One Thing I Wish Was On All Artist Websites
Published by Siena Oristaglio on January 11th, 2017
If you’re anything like me, when you see/hear/experience an artwork you love, you Google the artist to see what comes up. Often, this leads to an artist website that displaqys some of their works, a bio, a calendar of upcoming events, and a contact link. If this is the extent of the site, I’ll typically spend a few minutes on it before flitting off to some other strange corner of the internet. When that happens, I typically hear mental sirens accompanied by a large flashing marquee that reads: MISSED CONNECTION! MISSED CONNECTION! MISSED CONNECTION!
Why does this ridiculous thing happen in my mind in those moments? Because when I like an artist enough to spend time seeking out their work, it means that if given the chance, I’d also love to know the next time they have a show in my city or are doing something interesting that I can see/hear/experience again. Without a way to stay informed, I lose a potential sustained connection to this artist. I’ll only know what they’re up to by complete chance, or when I happen to seek out the calendar on their site. Even if I’ve gone so far as to follow them on social media, there’s no guarantee I’ll catch the posts they make when they make them.
As an art lover, if you’ve ever had that feeling of a missed connection (with or without the flashing marquee), you’ll understand why I believe artists need mailing lists. Mailing lists offer a direct, consistent way to be notified of an artist’s news. They arrive in the same place that we receive info from our family and close friends: our email inboxes. As an artist, though you can’t guarantee that someone will open all of the emails you send, it certainly gives the people who want to support your work the best chance to see your updates. If they do open a mailer, it means they’re really on board and want to hear more! Bottom line: mailing lists are a powerful tool with which artists can build an ongoing relationship with a community. They give those who care about an artist’s work the opportunity to support it by showing up for shows, sharing it with others, purchasing it, and so on.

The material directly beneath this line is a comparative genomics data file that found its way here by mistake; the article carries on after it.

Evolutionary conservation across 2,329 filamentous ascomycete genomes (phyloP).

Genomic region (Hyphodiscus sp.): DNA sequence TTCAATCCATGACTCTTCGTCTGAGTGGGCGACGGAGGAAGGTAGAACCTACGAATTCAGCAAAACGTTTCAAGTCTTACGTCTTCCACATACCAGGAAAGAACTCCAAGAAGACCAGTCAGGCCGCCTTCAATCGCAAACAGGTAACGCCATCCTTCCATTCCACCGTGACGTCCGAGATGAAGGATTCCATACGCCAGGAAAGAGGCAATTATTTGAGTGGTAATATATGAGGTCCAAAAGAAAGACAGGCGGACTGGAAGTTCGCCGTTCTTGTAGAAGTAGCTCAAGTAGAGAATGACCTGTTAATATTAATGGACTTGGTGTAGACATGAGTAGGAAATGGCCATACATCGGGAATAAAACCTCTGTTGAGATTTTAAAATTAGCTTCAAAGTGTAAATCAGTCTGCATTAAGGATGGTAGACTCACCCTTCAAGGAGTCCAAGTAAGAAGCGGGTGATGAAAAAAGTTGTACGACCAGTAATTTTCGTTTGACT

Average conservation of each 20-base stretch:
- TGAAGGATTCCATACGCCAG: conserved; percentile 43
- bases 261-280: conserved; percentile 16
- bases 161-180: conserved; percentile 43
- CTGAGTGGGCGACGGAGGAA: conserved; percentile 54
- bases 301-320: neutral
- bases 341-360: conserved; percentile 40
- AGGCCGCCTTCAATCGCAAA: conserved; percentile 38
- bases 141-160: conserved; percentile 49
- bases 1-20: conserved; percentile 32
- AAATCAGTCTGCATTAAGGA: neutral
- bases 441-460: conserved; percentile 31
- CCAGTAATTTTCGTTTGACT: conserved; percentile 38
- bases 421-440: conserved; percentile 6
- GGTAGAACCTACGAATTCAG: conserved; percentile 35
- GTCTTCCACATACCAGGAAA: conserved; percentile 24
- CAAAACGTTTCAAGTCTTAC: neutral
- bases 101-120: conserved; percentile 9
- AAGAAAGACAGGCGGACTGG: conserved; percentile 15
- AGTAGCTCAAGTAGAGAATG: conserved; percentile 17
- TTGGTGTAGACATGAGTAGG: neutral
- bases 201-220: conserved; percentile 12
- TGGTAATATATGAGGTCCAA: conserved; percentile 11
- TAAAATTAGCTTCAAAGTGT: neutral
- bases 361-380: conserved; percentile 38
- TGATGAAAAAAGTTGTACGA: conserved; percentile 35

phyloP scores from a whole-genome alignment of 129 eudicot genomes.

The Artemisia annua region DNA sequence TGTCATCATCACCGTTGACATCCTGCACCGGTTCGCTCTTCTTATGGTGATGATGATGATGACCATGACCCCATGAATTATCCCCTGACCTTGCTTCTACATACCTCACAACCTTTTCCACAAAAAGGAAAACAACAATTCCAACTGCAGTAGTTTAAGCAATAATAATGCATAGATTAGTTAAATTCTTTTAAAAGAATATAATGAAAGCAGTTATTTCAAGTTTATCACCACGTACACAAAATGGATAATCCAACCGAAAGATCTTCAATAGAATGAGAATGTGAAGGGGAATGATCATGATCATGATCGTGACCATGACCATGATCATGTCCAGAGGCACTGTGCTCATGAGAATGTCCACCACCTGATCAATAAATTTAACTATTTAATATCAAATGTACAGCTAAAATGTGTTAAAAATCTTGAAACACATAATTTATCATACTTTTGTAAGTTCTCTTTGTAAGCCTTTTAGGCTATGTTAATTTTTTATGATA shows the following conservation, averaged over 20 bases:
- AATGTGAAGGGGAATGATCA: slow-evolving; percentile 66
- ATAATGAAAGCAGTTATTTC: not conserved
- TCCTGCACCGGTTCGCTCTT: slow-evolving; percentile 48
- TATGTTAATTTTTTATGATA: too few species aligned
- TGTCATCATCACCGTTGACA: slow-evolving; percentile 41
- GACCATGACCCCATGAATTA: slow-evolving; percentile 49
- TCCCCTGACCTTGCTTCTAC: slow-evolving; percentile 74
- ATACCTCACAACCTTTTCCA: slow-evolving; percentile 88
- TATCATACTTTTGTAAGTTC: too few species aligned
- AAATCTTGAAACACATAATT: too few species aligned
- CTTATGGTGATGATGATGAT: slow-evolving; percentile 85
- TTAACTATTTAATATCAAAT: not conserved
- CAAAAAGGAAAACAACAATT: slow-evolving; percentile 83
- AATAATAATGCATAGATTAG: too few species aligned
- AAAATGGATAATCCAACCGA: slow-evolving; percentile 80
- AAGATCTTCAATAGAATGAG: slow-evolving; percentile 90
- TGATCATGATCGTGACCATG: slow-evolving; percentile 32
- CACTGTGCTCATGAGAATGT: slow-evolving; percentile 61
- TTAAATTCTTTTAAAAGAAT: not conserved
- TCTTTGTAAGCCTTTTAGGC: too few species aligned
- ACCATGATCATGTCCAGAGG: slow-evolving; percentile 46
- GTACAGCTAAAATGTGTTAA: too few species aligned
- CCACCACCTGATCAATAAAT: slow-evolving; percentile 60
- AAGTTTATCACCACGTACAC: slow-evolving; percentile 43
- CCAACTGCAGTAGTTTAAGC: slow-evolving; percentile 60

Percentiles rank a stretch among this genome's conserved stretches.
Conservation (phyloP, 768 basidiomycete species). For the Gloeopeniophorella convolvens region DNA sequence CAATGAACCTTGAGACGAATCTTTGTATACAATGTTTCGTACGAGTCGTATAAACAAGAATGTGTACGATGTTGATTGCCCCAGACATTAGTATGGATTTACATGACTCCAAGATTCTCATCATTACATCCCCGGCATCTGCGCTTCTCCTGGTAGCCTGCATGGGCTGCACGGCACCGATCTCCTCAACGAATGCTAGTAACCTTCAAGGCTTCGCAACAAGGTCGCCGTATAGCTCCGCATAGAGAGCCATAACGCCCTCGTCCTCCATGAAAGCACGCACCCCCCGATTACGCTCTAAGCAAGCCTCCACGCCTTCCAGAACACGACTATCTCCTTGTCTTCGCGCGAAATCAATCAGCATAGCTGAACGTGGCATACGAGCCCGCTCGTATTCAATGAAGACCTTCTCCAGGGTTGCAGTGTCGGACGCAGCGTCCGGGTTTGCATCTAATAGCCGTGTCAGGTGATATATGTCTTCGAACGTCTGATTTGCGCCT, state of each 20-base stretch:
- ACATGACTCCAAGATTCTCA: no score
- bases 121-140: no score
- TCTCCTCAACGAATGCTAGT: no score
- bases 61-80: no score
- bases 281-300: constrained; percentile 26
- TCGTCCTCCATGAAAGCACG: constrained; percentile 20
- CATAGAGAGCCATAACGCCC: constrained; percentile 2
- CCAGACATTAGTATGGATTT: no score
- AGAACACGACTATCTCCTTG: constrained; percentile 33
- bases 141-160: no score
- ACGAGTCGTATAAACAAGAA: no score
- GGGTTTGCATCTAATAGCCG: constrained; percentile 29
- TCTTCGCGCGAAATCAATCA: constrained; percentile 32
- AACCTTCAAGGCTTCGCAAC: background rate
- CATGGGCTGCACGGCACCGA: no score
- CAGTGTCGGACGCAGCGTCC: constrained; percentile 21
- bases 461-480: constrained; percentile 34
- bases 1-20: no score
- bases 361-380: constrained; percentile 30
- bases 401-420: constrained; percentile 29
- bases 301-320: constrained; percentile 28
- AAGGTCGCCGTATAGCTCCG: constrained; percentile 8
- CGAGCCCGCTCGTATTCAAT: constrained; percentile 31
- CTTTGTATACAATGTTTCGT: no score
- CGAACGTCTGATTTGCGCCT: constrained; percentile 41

Personally, I always experience a “now what?” moment when I see work I love. “Now what?” to me, means “now what can I do to learn more about this artist and stay up to date with what they’re doing?” When an artist provides a place to subscribe, I’m stoked. Someday, I hope to be organized enough to have all of my artist mailers filtered to a folder in my inbox called WHAT ARE MY FAVORITE ARTISTS DOING? but for now, I’m just excited to get beautiful emails from writers, dancers, performers, painters, and musicians on the regular.
Artists: please don’t miss your chance to connect with people like me who love hearing from you. Those who don’t want to be on your mailing list won’t subscribe, and those who do subscribe really want to be informed! And if they, at some indeterminable point, decide they don’t want to receive updates in this way, they’ll remove themselves from the list. At least you won’t have missed the opportunity to connect with those who want to know what you’re up to FOR AS LONG AS YOU CONTINUE TO MAKE BEAUTIFUL THINGS IN THIS TOTALLY BATTY WORLD, I.E., HOPEFULLY FOREVER.
If you want to share great artist mailers you’re subscribed to, ask questions about maintaining a mailer, or discuss helpful tools/platforms that you use, please do so in the forums here! We all (i.e., ME, I DO) want to know.
Happy mailing, folks!
Related article: Entitle-Mint Gum: The Arts Edition
Siena Oristaglio is a queer Jewish-Italian artist, educator, and communications specialist. Her work before founding The Void Academy focused on educational initiatives at the intersection of art, education, and intersectional social justice. Siena has helped artists to raise over $1,300,000 for their crowdfunding projects. Ask her a question on the forums!
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